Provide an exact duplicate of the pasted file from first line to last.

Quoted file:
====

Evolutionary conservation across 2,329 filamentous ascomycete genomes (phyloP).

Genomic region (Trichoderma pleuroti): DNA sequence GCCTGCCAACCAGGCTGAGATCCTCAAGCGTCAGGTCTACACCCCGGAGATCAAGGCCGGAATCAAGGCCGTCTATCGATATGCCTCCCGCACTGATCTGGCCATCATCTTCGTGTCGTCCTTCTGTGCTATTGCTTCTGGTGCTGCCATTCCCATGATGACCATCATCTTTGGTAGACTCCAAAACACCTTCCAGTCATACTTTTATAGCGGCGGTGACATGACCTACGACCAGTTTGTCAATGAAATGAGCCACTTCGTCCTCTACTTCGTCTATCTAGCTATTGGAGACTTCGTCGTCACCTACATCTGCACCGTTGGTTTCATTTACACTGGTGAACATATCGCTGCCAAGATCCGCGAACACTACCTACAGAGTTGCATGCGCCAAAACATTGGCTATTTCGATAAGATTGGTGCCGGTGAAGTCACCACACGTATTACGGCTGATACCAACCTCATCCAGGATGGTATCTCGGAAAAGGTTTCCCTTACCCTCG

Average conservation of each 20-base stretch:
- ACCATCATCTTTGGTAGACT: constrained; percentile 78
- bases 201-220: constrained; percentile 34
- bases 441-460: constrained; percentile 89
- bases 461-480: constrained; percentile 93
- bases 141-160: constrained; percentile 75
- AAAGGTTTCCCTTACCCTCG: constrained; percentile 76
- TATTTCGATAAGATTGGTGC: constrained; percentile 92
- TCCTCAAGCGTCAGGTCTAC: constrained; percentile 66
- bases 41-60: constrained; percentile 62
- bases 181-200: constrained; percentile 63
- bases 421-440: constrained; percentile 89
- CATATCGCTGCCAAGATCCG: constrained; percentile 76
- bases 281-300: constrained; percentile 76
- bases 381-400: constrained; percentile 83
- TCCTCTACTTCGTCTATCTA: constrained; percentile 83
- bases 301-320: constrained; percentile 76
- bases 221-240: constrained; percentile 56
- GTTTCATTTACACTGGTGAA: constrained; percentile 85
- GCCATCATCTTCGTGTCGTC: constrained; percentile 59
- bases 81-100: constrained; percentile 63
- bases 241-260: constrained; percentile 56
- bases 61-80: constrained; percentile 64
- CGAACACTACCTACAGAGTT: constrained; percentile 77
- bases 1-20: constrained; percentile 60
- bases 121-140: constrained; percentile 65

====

Evolutionary conservation across 2,329 filamentous ascomycete genomes (phyloP).

Genomic region (Trichoderma pleuroti): DNA sequence GCCTGCCAACCAGGCTGAGATCCTCAAGCGTCAGGTCTACACCCCGGAGATCAAGGCCGGAATCAAGGCCGTCTATCGATATGCCTCCCGCACTGATCTGGCCATCATCTTCGTGTCGTCCTTCTGTGCTATTGCTTCTGGTGCTGCCATTCCCATGATGACCATCATCTTTGGTAGACTCCAAAACACCTTCCAGTCATACTTTTATAGCGGCGGTGACATGACCTACGACCAGTTTGTCAATGAAATGAGCCACTTCGTCCTCTACTTCGTCTATCTAGCTATTGGAGACTTCGTCGTCACCTACATCTGCACCGTTGGTTTCATTTACACTGGTGAACATATCGCTGCCAAGATCCGCGAACACTACCTACAGAGTTGCATGCGCCAAAACATTGGCTATTTCGATAAGATTGGTGCCGGTGAAGTCACCACACGTATTACGGCTGATACCAACCTCATCCAGGATGGTATCTCGGAAAAGGTTTCCCTTACCCTCG

Average conservation of each 20-base stretch:
- ACCATCATCTTTGGTAGACT: constrained; percentile 78
- bases 201-220: constrained; percentile 34
- bases 441-460: constrained; percentile 89
- bases 461-480: constrained; percentile 93
- bases 141-160: constrained; percentile 75
- AAAGGTTTCCCTTACCCTCG: constrained; percentile 76
- TATTTCGATAAGATTGGTGC: constrained; percentile 92
- TCCTCAAGCGTCAGGTCTAC: constrained; percentile 66
- bases 41-60: constrained; percentile 62
- bases 181-200: constrained; percentile 63
- bases 421-440: constrained; percentile 89
- CATATCGCTGCCAAGATCCG: constrained; percentile 76
- bases 281-300: constrained; percentile 76
- bases 381-400: constrained; percentile 83
- TCCTCTACTTCGTCTATCTA: constrained; percentile 83
- bases 301-320: constrained; percentile 76
- bases 221-240: constrained; percentile 56
- GTTTCATTTACACTGGTGAA: constrained; percentile 85
- GCCATCATCTTCGTGTCGTC: constrained; percentile 59
- bases 81-100: constrained; percentile 63
- bases 241-260: constrained; percentile 56
- bases 61-80: constrained; percentile 64
- CGAACACTACCTACAGAGTT: constrained; percentile 77
- bases 1-20: constrained; percentile 60
- bases 121-140: constrained; percentile 65